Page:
WOOSTER -- The new Holmes County 4-H Extension educator can summarize her role fairly easily.
Her position, said Janessa Hill, involves "overseeing and operating the 4-H program in Holmes County."
Elaborating on all that entails is a little trickier, particularly since she has been on the job for under a year.
"It encompasses a lot," said Hill, a 2008 graduate of Northwestern High School with an associate's degree in wildlife science from Hocking College and a bachelor's degree in agricultural communications from The Ohio State University. Hill additionally earned her master's degree in environmental studies from Ohio University.
"A wide variety of schooling ... and life lessons learned" aren't her only attributes for the job of heading the 4-H program. In some ways, she has been training for it all of her life.
The OSU Extension Office is "in my blood," said Hill, whose mother is Melinda Hill, a longtime OSU Extension agent.
Janessa Hill's background experience in 4-H is a laundry list of projects and programs.
Growing up, she showed polled Hereford cattle from her grandfather's farm in Granville at the state and national level. The sale of a grand champion heifer she bred paid for two semesters at Hocking College.
"It was pretty cool," she said.
She is also a horsewoman who participated in horse shows for 3 1/2 years during her years as a 4-H club member.
It may have spanned a longer period of time, but her mother, Hill recalled, said she had to be old enough to drive and haul the horse trailer.
"I also took market goats (to the Wayne County Fair) for a few years," she said.
Then there was the Wayne County Shooting Sports club advised by her father, Rick, in which Hill also participated.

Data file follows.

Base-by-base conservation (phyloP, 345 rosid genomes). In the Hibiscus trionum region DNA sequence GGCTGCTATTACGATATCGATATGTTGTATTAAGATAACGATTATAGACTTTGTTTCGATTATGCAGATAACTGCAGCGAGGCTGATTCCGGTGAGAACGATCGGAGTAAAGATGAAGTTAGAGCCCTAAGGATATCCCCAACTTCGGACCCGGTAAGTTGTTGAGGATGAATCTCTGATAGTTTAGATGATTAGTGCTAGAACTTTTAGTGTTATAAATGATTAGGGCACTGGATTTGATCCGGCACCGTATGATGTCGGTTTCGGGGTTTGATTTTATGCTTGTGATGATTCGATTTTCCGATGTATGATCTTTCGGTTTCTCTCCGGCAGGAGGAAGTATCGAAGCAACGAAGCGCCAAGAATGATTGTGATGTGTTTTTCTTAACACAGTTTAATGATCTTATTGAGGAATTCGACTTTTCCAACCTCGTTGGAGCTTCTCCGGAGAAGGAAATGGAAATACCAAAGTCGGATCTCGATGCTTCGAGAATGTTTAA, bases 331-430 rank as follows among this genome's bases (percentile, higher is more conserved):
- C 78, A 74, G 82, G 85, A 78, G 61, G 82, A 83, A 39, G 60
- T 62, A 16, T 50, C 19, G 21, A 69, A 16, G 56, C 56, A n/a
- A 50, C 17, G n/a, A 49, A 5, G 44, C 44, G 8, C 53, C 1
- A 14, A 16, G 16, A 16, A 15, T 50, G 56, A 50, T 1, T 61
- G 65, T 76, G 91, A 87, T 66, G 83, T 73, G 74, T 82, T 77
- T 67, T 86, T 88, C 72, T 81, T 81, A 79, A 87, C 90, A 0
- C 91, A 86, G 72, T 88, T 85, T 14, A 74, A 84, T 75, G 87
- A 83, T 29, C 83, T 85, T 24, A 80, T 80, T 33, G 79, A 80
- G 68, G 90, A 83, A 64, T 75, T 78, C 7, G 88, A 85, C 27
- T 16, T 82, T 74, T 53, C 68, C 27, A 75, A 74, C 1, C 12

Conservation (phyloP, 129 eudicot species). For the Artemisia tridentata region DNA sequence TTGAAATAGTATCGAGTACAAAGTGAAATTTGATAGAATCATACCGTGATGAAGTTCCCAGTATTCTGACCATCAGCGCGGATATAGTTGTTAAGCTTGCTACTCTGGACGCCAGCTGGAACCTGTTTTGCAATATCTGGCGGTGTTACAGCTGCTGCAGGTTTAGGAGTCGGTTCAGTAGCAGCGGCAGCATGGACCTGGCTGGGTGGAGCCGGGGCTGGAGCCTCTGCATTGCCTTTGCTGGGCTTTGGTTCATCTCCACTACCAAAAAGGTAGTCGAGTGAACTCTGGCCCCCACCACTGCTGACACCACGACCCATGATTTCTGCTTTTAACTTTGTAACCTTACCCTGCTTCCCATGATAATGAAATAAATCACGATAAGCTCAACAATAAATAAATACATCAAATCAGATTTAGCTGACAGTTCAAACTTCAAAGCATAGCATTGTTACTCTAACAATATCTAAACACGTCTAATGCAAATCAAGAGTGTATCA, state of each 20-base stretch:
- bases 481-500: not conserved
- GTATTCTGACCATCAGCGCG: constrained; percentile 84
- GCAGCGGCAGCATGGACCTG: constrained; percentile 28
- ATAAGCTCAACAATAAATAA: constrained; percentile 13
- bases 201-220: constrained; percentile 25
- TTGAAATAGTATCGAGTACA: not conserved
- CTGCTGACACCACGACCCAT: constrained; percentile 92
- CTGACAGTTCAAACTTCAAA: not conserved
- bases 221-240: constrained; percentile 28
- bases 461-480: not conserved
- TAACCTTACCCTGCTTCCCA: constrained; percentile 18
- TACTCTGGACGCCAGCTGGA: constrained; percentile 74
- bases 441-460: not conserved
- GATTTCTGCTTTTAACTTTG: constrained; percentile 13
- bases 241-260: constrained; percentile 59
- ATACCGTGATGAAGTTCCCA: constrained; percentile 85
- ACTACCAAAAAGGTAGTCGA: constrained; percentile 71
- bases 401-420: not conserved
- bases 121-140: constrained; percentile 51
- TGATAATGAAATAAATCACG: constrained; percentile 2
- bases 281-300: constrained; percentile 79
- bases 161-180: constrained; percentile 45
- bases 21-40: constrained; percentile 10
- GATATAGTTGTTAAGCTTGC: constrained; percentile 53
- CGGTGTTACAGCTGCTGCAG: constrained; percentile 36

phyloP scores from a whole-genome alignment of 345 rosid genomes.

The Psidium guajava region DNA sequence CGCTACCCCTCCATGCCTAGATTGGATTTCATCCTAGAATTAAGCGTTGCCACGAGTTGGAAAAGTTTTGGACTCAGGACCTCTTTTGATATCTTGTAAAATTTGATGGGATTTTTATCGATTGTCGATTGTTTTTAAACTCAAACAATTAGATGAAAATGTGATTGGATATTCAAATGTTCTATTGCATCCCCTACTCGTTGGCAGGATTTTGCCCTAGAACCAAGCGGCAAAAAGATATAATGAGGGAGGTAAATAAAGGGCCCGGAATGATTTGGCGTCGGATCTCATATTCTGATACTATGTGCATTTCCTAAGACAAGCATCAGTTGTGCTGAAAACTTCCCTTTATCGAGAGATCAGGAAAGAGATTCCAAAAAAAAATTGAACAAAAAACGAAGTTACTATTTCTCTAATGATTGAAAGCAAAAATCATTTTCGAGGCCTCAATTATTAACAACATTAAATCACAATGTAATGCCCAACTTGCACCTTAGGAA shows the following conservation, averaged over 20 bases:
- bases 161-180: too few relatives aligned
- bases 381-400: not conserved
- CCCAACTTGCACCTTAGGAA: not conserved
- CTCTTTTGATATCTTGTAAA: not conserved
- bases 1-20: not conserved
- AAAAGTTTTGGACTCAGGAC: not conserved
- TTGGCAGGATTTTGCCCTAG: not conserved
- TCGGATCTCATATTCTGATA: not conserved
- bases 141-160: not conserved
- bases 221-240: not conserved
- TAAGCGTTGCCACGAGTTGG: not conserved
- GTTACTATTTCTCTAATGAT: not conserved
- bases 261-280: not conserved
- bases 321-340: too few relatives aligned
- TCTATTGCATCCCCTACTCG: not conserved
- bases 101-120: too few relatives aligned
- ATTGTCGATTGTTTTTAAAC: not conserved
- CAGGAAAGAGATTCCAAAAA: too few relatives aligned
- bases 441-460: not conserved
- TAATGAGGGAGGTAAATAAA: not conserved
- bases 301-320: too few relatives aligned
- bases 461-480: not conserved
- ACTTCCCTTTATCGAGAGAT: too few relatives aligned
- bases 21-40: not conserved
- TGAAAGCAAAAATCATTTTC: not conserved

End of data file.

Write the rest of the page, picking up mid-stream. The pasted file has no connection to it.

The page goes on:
As if all that weren't sufficient to develop a wide range of experience, Hill additionally completed a "plethora of life skills" projects for 4-H.
"Not many people know that I know how to sew," she said, recalling her grandmother's encouragement for her apparel projects, which led to participation in the fair’s clothing style review.
But her love of the outdoors, engendered by her grandfather, is the major motivator for Hill's pursuits.
"(He) fostered my passion," Hill said, and set her on a career path blending her interests.
One of her goals is lessening the divide she sees between environmental resources and agriculture, which she thinks are a combined package.
Hill began working at Fin, Feather and Fur when she was 15 1/2; and when she became employed there full-time, she handled educational training and then social media.
But "I really wanted to get back into education," Hill said. When the Holmes County job came open, it was "close to home" and "a great fit."
In looking forward to the Holmes County Fair, she knows she will be assisting 4-H advisers and working with the Senior Fair Board and Junior Fair Board on "any and all activities."
She is still learning a lot about her role, she said, and gaining knowledge from all the great people with whom she works. Hill described her colleagues as "amazing."
In the future, she anticipates furthering the engagement of older youth in 4-H and the fair.
"Junior Fair Board opened up so many doors for me," said Hill.
"I'm ready to move on," she said, but also to "take suggestions" about pursuing her new position.
Reporter Linda Hall can be reached at email@example.com or 330-264-1125, Ext. 2230. She is @lindahallTDR on Twitter.